What Iran Wants Out of Talks With the U.S.

By Ray Takeyh
Monday, December 29, 2008

After an eight-year struggle over whether to engage Iran, the United States may finally be on the verge of launching a direct dialogue with its perennial Middle Eastern adversary. Washington has a long list of grievances to discuss, from sponsoring terrorism to the nuclear issue. The success of any talks will hinge on a critical unknown: What does Iran want? Today, an ascendant Iran views negotiations with the United States as a means of consolidating its gains and achieving American recognition of its regional status.

As part of its negotiating strategy, Iran will insist on comprehensive talks. Tehran will want to cover not just its contested nuclear program but also developments in Iraq, the conflicts of the Levant and a prospective Persian Gulf security system. To the Islamic Republic, such a broad-based platform would have the advantage of prolonging the process while signaling to its Arab competitors that the United States acknowledges Iranian centrality in stabilizing the Middle East. As a state with pretensions of preeminence, Iran will maintain that none of the region's conflicts can be resolved without its participation and consent.

The shadow of Iran's nuclear program will loom large in any discussion. During the Bush years, Tehran made significant nuclear advances and now possesses a sophisticated infrastructure with a growing enrichment capability. Iran will view any negotiations as a means of gaining American approbation for its existing nuclear status. Having been censured by four U.N. resolutions, Tehran hopes that talks with the United States will grant its nuclear program a degree of legitimacy, if not legality. In exchange, the Iranians may be amenable to offering confidence-building measures such as an enhanced inspection regime. Its desired endpoint is a nuclear program that enjoys grudging American, and thus international, approval.

The two powers may find more commonality on the issues of Iraq and a Persian Gulf security structure. As it surveys the horizon, Tehran's primary foreign policy goal is stability, not the export of the revolution. A functioning, Shiite-dominated Iraqi government with its sectarian blocs in check serves both American and Iranian objectives. Tehran's tempered conduct during the negotiations over the recently inked status-of-forces agreement regarding U.S. troops demonstrates its propensity for cooperation in Iraq. In a similar manner, Iran may yield to a continued, albeit greatly limited, U.S. presence in the Gulf. Despite their belligerent rhetoric, Iranian leaders have come to believe that their projection of influence in their immediate neighborhood is best achieved through diplomacy rather than subversion and violence. And a negotiated settlement whereby the United States pledges to take Iran's concerns into consideration would facilitate the extension of Iranian power in the Gulf region.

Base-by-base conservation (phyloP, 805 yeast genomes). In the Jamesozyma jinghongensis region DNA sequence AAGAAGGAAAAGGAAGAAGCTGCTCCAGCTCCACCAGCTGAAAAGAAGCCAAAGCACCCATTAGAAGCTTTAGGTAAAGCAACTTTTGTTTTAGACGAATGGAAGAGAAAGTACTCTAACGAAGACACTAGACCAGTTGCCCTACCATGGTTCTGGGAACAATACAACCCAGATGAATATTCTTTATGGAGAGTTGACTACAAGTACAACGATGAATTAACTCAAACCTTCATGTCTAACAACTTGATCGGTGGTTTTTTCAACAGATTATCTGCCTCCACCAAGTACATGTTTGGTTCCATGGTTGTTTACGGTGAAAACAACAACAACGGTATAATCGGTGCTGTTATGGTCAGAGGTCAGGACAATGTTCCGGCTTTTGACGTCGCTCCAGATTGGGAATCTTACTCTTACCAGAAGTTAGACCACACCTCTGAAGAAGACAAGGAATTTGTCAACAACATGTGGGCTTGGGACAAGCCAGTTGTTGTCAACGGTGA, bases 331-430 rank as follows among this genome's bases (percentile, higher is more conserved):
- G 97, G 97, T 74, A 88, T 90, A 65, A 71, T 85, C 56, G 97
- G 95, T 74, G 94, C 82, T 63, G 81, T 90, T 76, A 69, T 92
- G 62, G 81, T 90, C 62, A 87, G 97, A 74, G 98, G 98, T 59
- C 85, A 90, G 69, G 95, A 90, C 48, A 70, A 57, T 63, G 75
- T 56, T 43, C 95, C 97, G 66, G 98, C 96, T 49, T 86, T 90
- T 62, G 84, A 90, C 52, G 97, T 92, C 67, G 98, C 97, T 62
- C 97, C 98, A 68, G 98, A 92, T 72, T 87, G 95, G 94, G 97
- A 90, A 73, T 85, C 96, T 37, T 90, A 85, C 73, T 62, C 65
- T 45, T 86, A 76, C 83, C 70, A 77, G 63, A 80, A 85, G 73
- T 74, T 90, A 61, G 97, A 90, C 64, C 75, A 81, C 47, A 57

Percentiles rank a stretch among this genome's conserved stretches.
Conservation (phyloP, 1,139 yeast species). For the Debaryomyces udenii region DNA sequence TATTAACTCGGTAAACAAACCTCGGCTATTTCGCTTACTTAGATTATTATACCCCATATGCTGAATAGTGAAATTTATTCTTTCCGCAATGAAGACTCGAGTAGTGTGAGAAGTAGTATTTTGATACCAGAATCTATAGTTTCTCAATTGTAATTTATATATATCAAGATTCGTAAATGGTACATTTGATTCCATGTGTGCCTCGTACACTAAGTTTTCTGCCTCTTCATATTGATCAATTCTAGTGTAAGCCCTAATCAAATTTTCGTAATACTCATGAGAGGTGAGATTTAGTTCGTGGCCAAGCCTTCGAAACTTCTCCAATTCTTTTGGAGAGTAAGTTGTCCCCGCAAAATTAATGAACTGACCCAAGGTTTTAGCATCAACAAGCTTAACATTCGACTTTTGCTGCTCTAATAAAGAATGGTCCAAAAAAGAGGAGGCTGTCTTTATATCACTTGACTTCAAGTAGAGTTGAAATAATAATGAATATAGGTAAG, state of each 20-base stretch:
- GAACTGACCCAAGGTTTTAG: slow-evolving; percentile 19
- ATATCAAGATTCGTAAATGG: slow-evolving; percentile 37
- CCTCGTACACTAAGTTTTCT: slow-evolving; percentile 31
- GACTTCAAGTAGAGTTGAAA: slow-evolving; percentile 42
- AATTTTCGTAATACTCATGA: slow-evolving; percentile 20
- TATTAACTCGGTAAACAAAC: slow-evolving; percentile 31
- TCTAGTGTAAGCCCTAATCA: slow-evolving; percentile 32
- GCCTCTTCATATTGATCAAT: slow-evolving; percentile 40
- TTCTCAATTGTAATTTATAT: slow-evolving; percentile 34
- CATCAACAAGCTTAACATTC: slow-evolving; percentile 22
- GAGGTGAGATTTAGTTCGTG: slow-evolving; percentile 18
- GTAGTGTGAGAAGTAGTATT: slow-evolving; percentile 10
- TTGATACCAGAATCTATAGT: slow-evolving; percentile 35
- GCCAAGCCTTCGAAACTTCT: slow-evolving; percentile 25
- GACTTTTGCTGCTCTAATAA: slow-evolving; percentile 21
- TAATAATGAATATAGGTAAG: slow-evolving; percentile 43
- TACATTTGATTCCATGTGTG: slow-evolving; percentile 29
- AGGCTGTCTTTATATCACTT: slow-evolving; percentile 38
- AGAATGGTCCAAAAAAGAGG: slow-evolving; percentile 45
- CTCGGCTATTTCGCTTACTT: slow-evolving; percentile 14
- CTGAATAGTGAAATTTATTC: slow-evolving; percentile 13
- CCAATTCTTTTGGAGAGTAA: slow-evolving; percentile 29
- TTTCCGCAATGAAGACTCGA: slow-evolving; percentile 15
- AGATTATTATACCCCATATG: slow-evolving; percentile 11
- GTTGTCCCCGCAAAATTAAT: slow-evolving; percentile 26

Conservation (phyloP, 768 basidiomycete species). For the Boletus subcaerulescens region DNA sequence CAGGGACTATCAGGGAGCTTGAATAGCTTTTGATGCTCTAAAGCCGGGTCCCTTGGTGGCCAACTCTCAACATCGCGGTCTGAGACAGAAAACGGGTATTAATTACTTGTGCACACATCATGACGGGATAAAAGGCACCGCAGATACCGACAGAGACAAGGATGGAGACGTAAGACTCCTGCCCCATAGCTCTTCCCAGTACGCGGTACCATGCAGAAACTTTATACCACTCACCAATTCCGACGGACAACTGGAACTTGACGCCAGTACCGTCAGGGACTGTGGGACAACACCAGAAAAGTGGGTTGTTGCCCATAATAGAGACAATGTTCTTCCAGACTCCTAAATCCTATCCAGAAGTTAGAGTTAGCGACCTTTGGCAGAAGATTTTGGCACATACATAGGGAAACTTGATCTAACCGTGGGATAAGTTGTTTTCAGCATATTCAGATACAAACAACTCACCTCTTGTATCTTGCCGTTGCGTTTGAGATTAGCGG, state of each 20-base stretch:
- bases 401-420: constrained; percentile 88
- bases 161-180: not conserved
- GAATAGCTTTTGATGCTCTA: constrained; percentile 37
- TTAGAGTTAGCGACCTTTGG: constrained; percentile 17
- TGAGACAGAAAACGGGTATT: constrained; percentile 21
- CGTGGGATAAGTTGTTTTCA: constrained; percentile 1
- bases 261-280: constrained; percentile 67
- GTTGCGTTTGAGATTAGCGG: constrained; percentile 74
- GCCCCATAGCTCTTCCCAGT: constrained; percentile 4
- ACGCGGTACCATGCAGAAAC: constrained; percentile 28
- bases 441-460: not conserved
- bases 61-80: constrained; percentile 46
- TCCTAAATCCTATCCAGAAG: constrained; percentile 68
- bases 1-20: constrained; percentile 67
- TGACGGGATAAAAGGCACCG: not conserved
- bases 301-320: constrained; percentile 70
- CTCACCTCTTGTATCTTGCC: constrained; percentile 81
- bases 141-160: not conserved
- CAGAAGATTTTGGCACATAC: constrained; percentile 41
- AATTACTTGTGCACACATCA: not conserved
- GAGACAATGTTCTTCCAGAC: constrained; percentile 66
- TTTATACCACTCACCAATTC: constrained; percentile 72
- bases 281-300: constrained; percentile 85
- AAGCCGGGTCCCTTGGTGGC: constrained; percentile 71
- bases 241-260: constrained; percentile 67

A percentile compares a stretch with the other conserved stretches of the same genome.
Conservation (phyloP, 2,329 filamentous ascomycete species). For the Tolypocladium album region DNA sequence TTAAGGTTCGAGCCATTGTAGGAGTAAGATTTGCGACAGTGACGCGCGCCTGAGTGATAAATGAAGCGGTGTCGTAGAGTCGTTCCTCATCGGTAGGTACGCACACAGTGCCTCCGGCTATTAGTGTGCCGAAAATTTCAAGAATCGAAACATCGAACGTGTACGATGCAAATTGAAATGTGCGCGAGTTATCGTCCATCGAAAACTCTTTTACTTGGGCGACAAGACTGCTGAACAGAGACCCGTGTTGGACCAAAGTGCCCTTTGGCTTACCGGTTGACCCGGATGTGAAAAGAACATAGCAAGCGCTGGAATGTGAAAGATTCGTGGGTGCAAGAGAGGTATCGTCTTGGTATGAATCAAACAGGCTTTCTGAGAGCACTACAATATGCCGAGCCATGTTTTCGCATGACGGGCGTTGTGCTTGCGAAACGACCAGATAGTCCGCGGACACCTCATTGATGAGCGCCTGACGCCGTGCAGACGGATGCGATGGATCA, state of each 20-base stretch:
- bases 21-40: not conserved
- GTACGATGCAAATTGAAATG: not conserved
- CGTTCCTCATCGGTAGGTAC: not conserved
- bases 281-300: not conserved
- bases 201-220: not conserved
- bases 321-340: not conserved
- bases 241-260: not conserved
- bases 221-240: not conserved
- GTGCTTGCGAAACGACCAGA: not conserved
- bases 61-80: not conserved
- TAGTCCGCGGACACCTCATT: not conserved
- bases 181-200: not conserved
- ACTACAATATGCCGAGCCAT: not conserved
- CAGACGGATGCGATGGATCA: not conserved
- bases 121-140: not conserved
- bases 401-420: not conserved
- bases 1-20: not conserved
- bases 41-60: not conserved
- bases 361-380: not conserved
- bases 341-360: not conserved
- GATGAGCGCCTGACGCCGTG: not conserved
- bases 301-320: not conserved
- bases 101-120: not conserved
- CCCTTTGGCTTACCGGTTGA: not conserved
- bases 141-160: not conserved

Although Iran will insist that the future of Lebanon and the Israeli-Palestinian conflict must be part of any talks, its approach is likely to frustrate American interlocutors. It may surprise some that a state that routinely denies the legitimacy of Israel and even calls for its eradication could prove susceptible to reining in Hamas. But the tenuous nature of Iranian ties to Hamas and the prospect of countervailing gains elsewhere may lead Tehran to press Hamas toward more constructive participation in Palestinian politics. It is the Persian Gulf, not the Arab east, that has always been the primary focus of Iran's foreign policy. As Tehran gains power and influence in the Gulf, it may prove moderate on more distant terrain. The Islamic Republic will never recognize Israel, but it may limit its mischievous interventions in Palestinian affairs.

Hezbollah presents an altogether different challenge, as the links between the theocracy and the Shiite terrorist organization are intimate and long-standing. Iran routinely proclaims Hezbollah to be the most important resistance movement in the history of the Middle East and is likely to balk at disarming its illustrious and lethal protege. Indeed, Tehran will surely seek to use talks to pressure the United States to respect Hezbollah's position as a leading force in Lebanon.

In any dialogue with the United States, Iran will come to the negotiating table with firm ambitions and determinations. The task of American diplomacy will be to use the prospects of Iran's integration into the regional order to impose limits on Tehran's claims and to reorient its more objectionable practices. As the two contemplate their most sustained diplomatic encounter, Washington has no need to readily concede to Tehran mandates. The very fact that Tehran is willing to have extensive talks with the United States would be recognition on its part that American power can still present a barrier to its resurgence. But the United States must seriously consider how it can leverage talks to its advantage; its Iranian adversary has lost little time doing just that.

The writer is a senior fellow at the Council on Foreign Relations.

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